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Effectiveness of nuclear weapon in vacuum

  1. May 16, 2010 #1
    I saw a science fiction movie in which some guys planted an atomic bomb in a cave in an asteroid which was headed toward Earth. The bomb blew the asceroid into a million meteroites which harmlessly burned up in the atmosphere.

    Is this possible ?

    An atomic bomb, detonated on Earth, creates an enormous amount of heat. That heat can melt things, and also creates an enormous outwardly radiating pressure pulse in the air. That pulse causes damage.

    However, in a vacuum, there is no air. Hence, no pressure pulse. The matter of which the bomb is constructed may be ejected at high velocity, but that is a very small amount of ballistic stuff.

    I guess the radiation could melt the asteroid. But it seems that, given the heat capacity of rocks, and computing the total heat capacity of an asteroid which is, say, 10 miles in diameter, even the energy in a large atomic bomb is insufficient to melt that astreroid.

    And what good would melting do anyway ?

    So can an atomic bomb destroy an asteroid in space ?

    Thank you.
  2. jcsd
  3. May 16, 2010 #2
    One thing you must consider is that the majority of the energy will be deposited locally (relative to the size of the asteroid) reaching temperatures hot enough to turn the rock into a plasma. Theoretically this could cause a pressure pulse through the rock/ice splitting the asteroid into many bits.

    The composition of asteroids is not well known. Some appear to be mostly ice, some solid rock. Some asteroids are thought to be very solid and others very porous and loose. The net result would really depend on these types of things. For a loose asteroid I could see it working as described in the movie, for a solid one I don't think it would work that way unless it was very small or used a very large nuke. See Tsar Bomba http://en.wikipedia.org/wiki/Tsar_bomba.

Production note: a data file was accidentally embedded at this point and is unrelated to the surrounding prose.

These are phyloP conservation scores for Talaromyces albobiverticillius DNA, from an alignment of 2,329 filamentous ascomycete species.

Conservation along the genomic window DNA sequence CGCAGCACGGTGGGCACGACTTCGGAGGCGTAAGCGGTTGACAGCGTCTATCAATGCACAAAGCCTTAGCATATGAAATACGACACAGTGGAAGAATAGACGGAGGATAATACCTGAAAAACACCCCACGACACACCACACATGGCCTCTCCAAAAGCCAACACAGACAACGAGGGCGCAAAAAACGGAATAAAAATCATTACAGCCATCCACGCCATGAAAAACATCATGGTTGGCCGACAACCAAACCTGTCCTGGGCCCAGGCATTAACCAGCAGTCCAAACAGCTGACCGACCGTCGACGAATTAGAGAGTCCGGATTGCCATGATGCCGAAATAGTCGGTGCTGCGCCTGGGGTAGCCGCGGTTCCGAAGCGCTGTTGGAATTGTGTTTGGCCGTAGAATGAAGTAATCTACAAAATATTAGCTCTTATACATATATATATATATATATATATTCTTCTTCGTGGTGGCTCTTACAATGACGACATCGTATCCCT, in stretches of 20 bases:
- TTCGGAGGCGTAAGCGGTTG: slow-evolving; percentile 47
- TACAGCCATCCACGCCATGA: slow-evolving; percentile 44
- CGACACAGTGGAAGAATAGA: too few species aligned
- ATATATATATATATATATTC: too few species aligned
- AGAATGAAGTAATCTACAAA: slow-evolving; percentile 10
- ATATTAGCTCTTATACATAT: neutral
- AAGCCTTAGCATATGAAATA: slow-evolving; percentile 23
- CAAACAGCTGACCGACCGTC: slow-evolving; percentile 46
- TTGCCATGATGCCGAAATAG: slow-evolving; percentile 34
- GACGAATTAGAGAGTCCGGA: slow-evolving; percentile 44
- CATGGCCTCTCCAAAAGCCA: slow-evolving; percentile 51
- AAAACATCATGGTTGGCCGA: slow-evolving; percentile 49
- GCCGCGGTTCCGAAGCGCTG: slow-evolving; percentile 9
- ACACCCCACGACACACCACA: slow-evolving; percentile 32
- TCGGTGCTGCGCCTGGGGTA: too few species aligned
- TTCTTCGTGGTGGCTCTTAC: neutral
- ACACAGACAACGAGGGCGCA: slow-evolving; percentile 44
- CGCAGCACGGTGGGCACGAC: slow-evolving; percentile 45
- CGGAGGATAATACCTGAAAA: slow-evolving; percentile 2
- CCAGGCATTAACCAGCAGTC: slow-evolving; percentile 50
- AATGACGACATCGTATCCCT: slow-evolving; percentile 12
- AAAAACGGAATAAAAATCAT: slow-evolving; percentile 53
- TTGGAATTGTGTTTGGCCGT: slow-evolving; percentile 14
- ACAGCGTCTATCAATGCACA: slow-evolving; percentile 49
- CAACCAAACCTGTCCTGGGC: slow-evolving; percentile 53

More realistically (IMHO), nuclear weapons could be used to move asteroids out of the way instead of blowing them up. Detonating a nuke right next to an asteroid (or even slightly under the surface) could deflect an asteroid. The idea is that some material will be ejected away from the surface changing the momentum of the asteroid to avoid a disastrous conclusion. This has never been tried however and there is a lot of debate if shooting nukes at asteroids is the best idea. There are many other suggestions, such as using a laser to continuously eject bits of mater off the surface of the asteroid to change it's direction.
  4. May 18, 2010 #3
    There are quite a few people with considerable expertise in (a) astrophysics and (b) building really big bombs who seriously study the disruption and deflection of potentially dangerous asteroid-type objects using nuclear explosives.

    One of those people is LLNL's David Dearborn.

    This is very interesting stuff :)
    Last edited by a moderator: Sep 25, 2014
  5. May 19, 2010 #4
    The thing about using a bomb is, I think it would be impossible to calculated the new trajectory you will sent the asteroid on. You might be gaurenteed it wont hit you on it's first pass, but who's to say you won't just introduce it on a new trajectory that will hit you next decade or on the return trip?

    I think a system that can supply a much more controlled thrust so we could steer the object far away from the earth would be a better approach personally, however such a system would be more expensive and require a lot more warning time.
  6. May 20, 2010 #5


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    I'd like to rephrase the OP's question and try to answer it: "how does an atomic weapon's damage scale with no atmosphere to provide a medium for compression."